Stack Overflow is a community of 4.7 million programmers, just like you, helping each other.

Join them; it only takes a minute:

Sign up
Join the Stack Overflow community to:
  1. Ask programming questions
  2. Answer and help your peers
  3. Get recognized for your expertise

I am trying t understand the Named Constructor Idiom in the example I have


class Point
        static Point rectangular(float x, float y);
        Point(float x, float y);
        float x_, y_;
inline Point::Point(float x, float y) : x_(x), y_(y) {}
inline Point Point::rectangular(float x, float y) {return Point(x,y);}


#include <iostream>
#include "include\Point.h"
using namespace std;

int main()
    Point p1 = Point::rectangular(2,3.1);
    return 0;

It does not compile If Point::rectangular is not static and I don't understand why...

share|improve this question
Do you understand what the static keyword does in this context? – David Brown Feb 25 '13 at 21:50
no I am afraid... For me static means that the function is not called on an object but belong to the whole class – statquant Feb 25 '13 at 21:51
Right. Now think if it wasn't static, how would you use it to create a new object? You'd need to have an object already, so you could call the member function, but if you have an object already you don't need to construct another one. – Jonathan Wakely Feb 25 '13 at 21:57
Ok!, if it wasn't static I should call it on an object, this is the whole point, we are building one... Thanks – statquant Feb 25 '13 at 21:58
btw, #include "include\Point.h" is too Windows. Use backslash / for path separation, or include include in your list of includes, and don't include include/ in your #include. – sly Feb 25 '13 at 22:03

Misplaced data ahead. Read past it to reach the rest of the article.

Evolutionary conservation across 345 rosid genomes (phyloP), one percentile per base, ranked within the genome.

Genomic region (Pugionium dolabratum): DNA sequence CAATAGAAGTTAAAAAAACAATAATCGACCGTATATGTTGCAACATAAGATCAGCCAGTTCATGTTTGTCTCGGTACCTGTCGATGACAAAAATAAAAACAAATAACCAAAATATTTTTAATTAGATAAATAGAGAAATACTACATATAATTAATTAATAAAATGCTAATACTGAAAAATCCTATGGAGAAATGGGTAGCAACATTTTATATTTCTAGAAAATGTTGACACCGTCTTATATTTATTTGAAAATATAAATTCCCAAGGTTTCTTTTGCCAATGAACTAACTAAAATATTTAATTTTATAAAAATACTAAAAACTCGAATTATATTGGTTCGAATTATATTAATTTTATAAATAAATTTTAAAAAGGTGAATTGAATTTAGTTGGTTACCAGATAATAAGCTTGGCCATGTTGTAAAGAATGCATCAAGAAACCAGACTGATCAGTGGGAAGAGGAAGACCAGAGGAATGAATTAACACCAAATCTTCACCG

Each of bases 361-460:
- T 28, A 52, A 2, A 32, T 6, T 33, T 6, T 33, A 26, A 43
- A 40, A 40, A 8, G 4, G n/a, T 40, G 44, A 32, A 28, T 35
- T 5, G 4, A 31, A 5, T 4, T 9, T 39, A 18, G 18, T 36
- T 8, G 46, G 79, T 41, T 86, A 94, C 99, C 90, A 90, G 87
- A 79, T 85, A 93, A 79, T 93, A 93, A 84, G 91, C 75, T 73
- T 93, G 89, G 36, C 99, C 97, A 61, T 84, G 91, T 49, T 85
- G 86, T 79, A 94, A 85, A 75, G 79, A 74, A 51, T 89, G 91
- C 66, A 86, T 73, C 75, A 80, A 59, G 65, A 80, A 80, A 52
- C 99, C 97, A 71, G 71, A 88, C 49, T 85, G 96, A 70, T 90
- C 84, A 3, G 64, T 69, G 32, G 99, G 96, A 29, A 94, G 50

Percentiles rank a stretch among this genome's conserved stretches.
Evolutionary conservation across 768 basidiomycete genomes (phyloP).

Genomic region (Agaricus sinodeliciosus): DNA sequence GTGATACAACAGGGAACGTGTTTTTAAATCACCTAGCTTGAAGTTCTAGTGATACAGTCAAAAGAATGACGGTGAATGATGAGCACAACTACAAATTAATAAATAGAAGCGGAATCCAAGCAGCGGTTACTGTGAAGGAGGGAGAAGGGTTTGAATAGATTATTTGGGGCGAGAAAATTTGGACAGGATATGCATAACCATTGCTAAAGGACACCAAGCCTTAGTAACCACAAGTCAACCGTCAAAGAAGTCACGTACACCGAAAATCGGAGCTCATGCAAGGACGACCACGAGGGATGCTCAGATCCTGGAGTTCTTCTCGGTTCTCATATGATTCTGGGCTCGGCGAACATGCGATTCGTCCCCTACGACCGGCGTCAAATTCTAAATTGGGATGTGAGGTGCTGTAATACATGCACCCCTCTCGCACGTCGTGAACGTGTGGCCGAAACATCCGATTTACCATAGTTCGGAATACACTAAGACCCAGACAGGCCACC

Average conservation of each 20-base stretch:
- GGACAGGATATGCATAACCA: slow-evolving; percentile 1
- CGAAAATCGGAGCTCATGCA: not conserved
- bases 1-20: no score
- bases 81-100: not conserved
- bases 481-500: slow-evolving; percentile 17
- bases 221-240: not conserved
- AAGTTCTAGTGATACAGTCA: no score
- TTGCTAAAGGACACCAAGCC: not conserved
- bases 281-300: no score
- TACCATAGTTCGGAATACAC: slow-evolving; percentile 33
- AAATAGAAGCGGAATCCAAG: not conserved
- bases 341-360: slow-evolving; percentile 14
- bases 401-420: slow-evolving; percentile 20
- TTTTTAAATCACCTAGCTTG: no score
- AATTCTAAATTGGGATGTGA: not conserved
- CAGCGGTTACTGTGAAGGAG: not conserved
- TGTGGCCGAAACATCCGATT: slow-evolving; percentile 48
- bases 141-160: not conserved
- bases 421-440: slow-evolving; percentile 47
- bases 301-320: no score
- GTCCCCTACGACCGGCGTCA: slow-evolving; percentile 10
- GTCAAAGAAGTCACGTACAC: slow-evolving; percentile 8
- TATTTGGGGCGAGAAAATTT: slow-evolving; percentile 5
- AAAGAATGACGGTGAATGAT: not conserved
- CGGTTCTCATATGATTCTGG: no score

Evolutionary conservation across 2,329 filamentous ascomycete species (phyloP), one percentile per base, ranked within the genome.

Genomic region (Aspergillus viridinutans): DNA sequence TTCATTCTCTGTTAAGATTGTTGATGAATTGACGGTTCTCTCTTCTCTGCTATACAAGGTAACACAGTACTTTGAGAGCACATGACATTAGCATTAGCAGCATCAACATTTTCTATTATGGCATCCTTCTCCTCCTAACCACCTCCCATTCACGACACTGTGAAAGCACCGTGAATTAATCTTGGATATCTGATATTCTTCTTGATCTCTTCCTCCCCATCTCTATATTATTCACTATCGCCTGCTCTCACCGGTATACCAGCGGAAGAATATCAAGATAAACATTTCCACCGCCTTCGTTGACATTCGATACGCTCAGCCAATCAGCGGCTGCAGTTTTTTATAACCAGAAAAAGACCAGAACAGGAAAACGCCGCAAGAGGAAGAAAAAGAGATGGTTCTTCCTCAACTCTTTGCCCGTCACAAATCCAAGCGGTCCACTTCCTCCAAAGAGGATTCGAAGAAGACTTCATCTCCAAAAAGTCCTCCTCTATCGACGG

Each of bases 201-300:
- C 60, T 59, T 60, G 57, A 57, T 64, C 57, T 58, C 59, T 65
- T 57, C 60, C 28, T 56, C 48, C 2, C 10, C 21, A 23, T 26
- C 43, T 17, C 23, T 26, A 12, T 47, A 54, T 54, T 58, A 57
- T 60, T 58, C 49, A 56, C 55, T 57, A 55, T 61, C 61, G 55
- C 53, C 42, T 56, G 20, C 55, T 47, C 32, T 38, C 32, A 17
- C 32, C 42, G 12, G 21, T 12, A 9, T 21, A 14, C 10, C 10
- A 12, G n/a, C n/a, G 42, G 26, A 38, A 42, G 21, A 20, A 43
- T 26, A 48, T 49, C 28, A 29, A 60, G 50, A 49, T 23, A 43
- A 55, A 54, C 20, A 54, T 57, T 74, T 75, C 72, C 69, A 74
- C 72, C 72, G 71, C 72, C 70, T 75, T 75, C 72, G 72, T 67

up vote 4 down vote accepted

In this context, the static keyword in front of a function means that this function does not belong to any particular instance of the class. Normal class methods have an implicit this parameter that allow you to access the members of that specific object. However static member functions do not have the implicit this parameter. Essentially, a static functions is the same as a free function, except it has access to the protected and private members of the class it is declared in.

This means you can call static functions without an instance of that class. Instead of needing something like

Point p1;;

You simply do this:


If you tried to call a non static function like this, the compiler will complain, because non-static functions need some value to assign to the implicit this parameter, and Point::foo() doesn't supply such a value.

Now the reason you want rectangular(int, int) to be static is because it is used for constructing a new Point object from scratch. You do not not need an existing Point object to construct the new point so it makes sense to declare the function static.

share|improve this answer

Your Answer


By posting your answer, you agree to the privacy policy and terms of service.

Not the answer you're looking for? Browse other questions tagged or ask your own question.